Where the net neutrality fight stands
A net neutrality supporter last month. Photo: Win McNamee/Getty Images
Lawsuits looking to strike down the Federal Communications Commission's repeal of its own net neutrality rules will be heard in the U.S. Court of Appeals for the Ninth Circuit, the court said Thursday.
Unless they don't. Some or all of the plaintiffs could push to move the arguments to the D.C. Circuit, where the case against the net neutrality rules was litigated.
Why it matters: The Ninth Circuit is on the West Coast, in the backyard of Silicon Valley net neutrality activists.
The lottery to decide the location of the court arguments was the result of lawsuits filed against the FCC in different jurisdictions, including by:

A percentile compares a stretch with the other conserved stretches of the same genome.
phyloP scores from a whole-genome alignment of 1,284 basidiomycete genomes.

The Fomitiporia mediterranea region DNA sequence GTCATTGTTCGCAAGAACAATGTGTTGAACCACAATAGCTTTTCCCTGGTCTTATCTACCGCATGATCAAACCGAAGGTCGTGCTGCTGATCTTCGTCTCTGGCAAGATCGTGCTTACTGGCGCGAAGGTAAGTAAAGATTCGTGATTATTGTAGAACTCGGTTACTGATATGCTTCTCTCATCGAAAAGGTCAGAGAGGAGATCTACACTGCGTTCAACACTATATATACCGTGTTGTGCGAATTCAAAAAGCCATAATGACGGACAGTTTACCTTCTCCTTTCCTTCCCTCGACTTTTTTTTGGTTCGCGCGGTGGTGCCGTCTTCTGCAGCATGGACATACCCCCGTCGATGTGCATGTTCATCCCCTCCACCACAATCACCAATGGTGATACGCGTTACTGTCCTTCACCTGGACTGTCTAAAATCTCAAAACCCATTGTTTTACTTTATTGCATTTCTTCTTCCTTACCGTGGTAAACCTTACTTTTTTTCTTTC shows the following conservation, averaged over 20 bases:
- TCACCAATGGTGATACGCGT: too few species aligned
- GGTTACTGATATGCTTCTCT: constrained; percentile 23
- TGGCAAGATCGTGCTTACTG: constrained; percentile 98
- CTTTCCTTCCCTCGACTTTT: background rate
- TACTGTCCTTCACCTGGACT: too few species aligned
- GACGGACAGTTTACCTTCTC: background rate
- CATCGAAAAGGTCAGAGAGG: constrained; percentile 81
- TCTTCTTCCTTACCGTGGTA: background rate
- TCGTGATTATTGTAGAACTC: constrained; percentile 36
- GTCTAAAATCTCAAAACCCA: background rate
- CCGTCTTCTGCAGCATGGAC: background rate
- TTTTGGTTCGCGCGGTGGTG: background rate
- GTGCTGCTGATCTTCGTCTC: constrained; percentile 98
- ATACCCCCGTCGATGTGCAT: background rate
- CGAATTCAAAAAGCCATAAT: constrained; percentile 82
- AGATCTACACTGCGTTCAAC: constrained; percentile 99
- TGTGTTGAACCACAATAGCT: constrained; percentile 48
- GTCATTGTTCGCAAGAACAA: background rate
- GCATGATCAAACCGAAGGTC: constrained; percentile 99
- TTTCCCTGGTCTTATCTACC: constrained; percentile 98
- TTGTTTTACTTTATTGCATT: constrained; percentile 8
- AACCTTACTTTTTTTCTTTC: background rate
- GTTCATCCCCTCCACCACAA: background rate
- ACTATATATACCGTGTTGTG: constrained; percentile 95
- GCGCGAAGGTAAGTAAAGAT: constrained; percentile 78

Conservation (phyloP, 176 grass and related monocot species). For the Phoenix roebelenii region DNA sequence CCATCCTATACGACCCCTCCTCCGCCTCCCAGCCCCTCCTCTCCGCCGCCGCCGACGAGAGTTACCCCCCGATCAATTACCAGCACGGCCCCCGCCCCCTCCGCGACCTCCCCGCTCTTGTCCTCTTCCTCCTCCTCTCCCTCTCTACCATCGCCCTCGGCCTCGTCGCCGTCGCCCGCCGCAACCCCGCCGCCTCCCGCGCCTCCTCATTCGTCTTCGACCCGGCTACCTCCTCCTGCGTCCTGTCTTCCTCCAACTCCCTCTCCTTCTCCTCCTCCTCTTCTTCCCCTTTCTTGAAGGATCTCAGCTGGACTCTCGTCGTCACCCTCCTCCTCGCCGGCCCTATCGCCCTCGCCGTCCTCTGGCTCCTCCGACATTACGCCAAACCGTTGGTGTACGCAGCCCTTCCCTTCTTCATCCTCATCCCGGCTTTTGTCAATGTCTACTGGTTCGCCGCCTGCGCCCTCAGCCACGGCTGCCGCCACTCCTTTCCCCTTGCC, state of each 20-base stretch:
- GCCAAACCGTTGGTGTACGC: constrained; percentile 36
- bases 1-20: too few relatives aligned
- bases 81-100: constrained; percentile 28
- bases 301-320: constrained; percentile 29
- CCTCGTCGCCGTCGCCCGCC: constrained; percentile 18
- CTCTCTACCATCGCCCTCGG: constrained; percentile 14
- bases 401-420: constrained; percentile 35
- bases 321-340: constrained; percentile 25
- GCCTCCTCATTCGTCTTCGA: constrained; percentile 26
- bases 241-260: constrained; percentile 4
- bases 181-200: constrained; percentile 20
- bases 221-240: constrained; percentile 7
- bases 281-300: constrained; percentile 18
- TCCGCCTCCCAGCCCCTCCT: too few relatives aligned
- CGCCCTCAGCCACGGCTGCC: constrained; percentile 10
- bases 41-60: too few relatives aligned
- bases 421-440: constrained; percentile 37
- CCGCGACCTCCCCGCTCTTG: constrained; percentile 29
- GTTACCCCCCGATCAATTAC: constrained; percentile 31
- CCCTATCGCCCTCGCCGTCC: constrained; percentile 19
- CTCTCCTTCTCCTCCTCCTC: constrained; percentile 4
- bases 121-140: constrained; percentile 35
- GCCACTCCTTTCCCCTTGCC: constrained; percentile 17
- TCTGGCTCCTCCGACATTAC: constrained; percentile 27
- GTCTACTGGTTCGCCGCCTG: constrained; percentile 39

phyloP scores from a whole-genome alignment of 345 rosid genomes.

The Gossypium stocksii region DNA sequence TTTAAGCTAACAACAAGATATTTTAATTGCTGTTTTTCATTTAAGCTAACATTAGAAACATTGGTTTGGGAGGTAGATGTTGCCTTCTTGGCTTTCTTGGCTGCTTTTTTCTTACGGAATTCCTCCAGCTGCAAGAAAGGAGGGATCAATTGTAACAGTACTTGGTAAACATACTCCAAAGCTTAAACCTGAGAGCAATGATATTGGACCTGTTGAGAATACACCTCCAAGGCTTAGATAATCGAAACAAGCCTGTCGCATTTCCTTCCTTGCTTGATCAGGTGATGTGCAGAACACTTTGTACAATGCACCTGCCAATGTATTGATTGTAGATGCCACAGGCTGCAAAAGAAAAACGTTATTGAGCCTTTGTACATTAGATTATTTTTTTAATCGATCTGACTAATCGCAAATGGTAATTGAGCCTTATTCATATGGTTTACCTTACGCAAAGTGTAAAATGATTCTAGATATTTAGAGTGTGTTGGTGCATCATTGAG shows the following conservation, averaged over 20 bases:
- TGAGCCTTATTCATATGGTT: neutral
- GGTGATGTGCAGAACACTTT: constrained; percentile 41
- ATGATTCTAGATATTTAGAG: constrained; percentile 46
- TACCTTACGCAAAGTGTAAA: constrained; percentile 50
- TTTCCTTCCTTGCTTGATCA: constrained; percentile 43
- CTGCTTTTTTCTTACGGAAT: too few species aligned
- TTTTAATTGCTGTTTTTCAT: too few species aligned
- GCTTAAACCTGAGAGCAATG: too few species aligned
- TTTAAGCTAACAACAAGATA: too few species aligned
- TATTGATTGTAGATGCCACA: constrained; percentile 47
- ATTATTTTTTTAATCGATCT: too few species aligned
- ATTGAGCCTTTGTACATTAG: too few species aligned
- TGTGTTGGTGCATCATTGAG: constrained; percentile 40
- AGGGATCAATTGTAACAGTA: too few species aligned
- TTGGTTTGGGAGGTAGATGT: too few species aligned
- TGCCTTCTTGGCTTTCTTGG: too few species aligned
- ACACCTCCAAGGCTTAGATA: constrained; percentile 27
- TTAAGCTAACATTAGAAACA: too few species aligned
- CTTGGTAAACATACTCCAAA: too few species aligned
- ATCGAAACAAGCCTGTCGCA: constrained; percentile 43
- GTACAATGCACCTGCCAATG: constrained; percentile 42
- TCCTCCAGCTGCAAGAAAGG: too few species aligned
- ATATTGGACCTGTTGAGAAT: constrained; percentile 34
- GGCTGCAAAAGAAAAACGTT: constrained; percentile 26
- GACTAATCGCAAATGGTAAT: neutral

- Attorneys General from more than 20 states, led by New York AG Eric Schneiderman.
- Advocacy groups Public Knowledge, the National Hispanic Media Coalition, Free Press, the Benton Foundation and the Open Technology Institute.
- Internet companies Vimeo, Etsy, Expa, Foursquare, Kickstarter, Automattic and Shutterstock as well as telecom firm NTCH.
- California's Public Utility Commission and Santa Clara County, which both filed in the Ninth Circuit.
Meanwhile, in Washington state the Democratic governor recently signed net neutrality rules into law. Other states are pursuing their own legislation.
- Per AP: "Governors in five states — Hawaii, New Jersey, New York, Montana and Vermont — have signed executive orders related to net-neutrality issues, according to the National Conference of State Legislatures."
Congressional Democrats are leading an effort to pass a resolution that rolls back the FCC's repeal. They're able to force a vote in the Senate, but don't yet have enough votes for it to pass.
Congressional Republicans are pushing their own net neutrality legislation, but none has yet secured the public support of Democrats.